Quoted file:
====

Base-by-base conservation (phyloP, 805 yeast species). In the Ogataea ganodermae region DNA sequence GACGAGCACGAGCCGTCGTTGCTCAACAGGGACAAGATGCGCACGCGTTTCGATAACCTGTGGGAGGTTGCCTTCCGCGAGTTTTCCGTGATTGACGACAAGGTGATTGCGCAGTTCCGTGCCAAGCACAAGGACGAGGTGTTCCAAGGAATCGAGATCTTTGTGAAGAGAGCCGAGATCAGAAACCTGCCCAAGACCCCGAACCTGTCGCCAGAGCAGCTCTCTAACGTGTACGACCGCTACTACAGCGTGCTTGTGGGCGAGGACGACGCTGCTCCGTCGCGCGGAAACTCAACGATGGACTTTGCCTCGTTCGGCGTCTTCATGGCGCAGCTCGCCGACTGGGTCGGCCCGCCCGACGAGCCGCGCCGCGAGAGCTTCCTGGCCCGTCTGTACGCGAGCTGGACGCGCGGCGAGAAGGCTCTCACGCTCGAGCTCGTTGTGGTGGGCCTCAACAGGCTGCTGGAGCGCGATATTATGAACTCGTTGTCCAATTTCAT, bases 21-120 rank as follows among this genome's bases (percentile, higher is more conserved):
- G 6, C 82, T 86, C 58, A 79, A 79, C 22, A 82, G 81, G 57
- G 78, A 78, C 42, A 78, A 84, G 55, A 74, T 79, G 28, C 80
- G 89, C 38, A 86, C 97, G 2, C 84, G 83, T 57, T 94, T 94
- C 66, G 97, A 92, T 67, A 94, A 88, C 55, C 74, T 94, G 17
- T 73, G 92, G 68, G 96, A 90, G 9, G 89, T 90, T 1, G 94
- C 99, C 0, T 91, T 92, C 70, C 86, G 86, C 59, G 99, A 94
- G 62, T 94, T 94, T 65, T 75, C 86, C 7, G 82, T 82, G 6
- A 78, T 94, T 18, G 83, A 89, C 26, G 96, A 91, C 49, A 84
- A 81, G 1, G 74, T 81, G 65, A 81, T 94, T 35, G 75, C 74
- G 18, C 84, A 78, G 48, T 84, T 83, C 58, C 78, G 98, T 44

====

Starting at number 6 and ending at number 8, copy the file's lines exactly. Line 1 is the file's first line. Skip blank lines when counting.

- T 73, G 92, G 68, G 96, A 90, G 9, G 89, T 90, T 1, G 94
- C 99, C 0, T 91, T 92, C 70, C 86, G 86, C 59, G 99, A 94
- G 62, T 94, T 94, T 65, T 75, C 86, C 7, G 82, T 82, G 6